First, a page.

DURHAM, N.C. (WNCN) — An extraordinary phenomenon is on display at the Sarah P. Duke Gardens in Durham.

An entire grove of blackstem bamboo, standing at 20 feet tall within the Culberson Asiatic Arboretum, is wowing visitors with its blooms. According to Duke, it’s a “rare spectacle” which marks the first and only time in its life it has bloomed in Durham.

Bamboo blooms may not be very showy in nature the way flower blooms are. However, they make up for it with their sheer abundance and their rarity, according to the Duke Gardens website.

Blooms of blackstem bamboo. (Photos and video courtesy Duke University.)

Not your typical annual or perennial, blackstem bamboo in particular has an estimated 120 years between blooms. The blooms come about after decades of the bamboo focusing solely on vegetative growth until the dramatic bloom all at once.

In an explainer on its website, Duke Gardens said the bamboo dies after it blooms since it spent all of its energy. However, the cycle continues on as the bamboo leaves behind plenty of seeds as it dies out, which repopulates the same area.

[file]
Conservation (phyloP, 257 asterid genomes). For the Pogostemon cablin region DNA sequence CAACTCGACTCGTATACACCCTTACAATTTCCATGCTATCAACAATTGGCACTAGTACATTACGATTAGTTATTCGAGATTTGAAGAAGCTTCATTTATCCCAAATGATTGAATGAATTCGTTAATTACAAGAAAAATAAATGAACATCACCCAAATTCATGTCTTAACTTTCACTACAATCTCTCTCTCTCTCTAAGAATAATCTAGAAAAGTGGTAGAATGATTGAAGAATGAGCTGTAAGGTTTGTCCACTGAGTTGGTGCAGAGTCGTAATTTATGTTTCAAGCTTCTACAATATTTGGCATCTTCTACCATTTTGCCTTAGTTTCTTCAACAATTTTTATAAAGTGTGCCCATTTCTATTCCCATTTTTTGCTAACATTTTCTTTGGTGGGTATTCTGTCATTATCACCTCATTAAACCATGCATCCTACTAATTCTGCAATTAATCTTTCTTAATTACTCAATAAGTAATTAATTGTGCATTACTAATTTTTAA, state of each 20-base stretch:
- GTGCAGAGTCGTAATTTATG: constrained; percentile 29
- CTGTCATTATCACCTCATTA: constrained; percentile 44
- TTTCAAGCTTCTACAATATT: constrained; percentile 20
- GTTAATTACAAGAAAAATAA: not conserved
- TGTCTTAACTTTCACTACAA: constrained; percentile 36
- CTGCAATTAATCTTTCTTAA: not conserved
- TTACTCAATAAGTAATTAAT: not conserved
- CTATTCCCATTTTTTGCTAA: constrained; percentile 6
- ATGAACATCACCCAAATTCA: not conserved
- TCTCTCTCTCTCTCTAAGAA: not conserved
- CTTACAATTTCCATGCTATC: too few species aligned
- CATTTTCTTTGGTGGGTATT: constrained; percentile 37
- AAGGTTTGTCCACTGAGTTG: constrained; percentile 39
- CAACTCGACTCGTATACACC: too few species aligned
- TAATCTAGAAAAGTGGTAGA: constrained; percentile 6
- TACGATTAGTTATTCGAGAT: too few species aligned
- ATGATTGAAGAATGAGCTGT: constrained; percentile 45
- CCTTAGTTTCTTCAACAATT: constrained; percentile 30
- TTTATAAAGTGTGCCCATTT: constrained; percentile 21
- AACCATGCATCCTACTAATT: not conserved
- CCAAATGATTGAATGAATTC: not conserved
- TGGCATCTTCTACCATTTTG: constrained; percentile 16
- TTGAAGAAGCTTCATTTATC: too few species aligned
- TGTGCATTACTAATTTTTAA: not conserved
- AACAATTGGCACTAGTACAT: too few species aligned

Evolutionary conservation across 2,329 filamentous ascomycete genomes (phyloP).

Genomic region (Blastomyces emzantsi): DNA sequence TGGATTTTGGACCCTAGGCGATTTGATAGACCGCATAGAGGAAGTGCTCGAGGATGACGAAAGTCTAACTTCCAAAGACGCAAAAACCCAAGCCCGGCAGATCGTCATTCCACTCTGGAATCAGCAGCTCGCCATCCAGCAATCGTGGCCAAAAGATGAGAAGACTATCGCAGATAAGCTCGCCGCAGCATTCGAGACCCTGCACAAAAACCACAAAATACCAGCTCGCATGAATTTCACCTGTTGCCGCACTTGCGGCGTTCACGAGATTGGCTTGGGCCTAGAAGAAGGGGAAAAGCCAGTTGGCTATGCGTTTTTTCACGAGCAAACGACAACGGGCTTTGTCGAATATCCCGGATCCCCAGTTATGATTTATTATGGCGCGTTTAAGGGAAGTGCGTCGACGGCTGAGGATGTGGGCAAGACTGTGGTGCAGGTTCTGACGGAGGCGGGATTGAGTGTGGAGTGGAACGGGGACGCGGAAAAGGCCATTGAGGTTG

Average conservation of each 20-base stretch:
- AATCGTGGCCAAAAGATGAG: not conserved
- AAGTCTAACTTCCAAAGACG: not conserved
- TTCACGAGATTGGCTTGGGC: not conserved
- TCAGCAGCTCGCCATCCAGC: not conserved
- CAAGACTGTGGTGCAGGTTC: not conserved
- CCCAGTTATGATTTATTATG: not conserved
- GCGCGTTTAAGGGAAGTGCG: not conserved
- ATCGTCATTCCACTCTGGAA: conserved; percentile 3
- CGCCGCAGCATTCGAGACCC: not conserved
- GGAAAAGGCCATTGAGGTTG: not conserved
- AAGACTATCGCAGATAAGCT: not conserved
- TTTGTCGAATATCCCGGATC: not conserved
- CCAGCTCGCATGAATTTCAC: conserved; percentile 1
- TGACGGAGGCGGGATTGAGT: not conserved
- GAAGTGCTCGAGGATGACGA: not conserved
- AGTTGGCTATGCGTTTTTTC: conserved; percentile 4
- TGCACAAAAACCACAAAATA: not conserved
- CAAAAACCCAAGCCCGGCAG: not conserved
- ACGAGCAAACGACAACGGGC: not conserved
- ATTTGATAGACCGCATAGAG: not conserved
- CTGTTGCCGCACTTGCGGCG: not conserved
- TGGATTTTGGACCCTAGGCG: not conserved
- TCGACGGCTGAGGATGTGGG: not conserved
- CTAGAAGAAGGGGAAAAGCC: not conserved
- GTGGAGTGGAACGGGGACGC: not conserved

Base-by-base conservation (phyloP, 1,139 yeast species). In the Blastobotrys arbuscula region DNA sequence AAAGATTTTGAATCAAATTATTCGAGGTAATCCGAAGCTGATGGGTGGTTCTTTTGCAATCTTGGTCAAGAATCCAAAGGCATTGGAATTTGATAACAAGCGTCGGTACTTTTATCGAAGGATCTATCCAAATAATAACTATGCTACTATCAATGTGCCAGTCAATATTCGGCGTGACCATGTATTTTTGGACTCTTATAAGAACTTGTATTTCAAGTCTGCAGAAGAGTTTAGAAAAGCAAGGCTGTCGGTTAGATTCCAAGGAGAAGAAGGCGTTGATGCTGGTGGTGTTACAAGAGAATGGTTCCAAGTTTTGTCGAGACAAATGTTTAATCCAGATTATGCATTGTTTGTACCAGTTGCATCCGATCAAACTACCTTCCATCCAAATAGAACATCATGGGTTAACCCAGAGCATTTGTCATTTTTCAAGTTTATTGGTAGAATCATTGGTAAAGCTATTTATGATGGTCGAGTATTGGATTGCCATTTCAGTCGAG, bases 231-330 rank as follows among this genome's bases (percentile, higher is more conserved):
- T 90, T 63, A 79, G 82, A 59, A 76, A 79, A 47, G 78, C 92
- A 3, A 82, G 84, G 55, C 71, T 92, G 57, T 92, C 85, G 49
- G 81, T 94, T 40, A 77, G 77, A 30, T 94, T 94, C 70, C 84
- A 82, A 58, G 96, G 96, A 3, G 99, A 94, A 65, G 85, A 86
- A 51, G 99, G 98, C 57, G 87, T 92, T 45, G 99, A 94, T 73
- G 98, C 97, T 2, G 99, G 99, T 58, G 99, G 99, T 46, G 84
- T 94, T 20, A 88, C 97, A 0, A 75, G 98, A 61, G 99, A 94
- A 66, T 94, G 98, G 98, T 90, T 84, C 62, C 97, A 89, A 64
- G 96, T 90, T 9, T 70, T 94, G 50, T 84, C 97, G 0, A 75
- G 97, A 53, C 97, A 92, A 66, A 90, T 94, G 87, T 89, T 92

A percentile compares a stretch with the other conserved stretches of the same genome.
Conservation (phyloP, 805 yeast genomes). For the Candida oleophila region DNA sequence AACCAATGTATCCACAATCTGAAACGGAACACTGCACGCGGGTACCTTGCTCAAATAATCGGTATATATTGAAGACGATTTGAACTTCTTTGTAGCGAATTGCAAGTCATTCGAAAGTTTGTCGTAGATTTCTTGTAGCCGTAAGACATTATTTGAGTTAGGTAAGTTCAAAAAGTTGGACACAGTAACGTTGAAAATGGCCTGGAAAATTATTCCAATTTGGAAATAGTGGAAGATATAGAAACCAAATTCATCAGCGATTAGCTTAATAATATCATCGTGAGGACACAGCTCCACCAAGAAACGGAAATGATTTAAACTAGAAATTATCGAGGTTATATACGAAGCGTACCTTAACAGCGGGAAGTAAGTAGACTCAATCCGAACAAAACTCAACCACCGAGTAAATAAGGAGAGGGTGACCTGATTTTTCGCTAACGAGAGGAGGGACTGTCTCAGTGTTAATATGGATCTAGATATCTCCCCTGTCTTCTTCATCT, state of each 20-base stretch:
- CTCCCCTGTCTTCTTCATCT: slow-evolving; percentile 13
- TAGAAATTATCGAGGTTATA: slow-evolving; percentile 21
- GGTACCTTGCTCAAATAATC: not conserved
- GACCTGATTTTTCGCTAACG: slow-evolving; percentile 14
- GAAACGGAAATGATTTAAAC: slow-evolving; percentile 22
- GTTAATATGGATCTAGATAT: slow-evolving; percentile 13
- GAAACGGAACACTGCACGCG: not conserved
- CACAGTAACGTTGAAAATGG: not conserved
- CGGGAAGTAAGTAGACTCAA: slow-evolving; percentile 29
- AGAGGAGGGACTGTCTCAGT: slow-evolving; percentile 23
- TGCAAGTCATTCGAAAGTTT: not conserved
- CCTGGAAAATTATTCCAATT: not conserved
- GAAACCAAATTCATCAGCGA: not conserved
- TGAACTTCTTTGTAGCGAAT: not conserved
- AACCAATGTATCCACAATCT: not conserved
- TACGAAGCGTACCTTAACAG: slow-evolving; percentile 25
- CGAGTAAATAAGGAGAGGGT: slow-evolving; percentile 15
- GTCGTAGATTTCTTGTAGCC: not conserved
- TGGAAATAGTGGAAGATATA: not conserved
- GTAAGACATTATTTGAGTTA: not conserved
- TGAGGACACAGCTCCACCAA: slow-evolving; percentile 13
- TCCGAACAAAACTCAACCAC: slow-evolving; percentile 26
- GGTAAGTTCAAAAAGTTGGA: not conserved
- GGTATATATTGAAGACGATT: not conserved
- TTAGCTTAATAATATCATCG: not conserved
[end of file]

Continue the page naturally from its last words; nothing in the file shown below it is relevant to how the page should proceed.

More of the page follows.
For visitors who want to see the blooms for themselves, they are located near the garden’s lower parking lot. Given that the bamboo is so tall, the majority of the flowers will be higher up on the culms and may not be immediately visible from the ground, though.

Because it happens so infrequently, the science of mass flowering in bamboo is still poorly understood, according to Duke Gardens. It is also unclear what impact, if any, recent bouts of cold weather will have on the overall length of the bloom period.

For more information on the blackstem bamboo and the mystery of its blooms, you can read more here.